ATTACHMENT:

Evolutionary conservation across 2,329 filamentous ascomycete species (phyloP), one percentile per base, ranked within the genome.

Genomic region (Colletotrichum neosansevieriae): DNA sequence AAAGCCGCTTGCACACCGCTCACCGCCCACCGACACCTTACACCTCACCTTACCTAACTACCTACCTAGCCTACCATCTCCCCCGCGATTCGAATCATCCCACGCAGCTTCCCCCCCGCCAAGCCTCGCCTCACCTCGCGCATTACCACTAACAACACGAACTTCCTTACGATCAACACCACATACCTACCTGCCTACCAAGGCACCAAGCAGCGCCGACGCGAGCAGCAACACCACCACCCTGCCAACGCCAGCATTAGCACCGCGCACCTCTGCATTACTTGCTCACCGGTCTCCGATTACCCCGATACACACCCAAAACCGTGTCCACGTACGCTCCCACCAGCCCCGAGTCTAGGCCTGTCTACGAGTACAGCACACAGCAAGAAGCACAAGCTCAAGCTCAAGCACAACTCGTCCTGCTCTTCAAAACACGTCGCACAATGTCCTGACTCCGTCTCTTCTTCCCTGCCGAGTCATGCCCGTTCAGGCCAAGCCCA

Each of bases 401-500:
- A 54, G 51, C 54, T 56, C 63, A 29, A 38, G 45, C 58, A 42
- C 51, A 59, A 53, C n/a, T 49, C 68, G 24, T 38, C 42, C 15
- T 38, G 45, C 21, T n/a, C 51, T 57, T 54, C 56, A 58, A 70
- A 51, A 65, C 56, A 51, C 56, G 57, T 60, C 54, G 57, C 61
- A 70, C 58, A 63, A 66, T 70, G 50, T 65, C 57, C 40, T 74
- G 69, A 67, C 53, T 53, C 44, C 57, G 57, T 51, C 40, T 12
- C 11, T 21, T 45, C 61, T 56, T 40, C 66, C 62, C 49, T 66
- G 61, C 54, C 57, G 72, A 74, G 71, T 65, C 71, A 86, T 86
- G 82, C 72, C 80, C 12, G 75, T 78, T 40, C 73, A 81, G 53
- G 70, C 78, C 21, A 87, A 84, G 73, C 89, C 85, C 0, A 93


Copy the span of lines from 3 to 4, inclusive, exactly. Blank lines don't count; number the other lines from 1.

Each of bases 401-500:
- A 54, G 51, C 54, T 56, C 63, A 29, A 38, G 45, C 58, A 42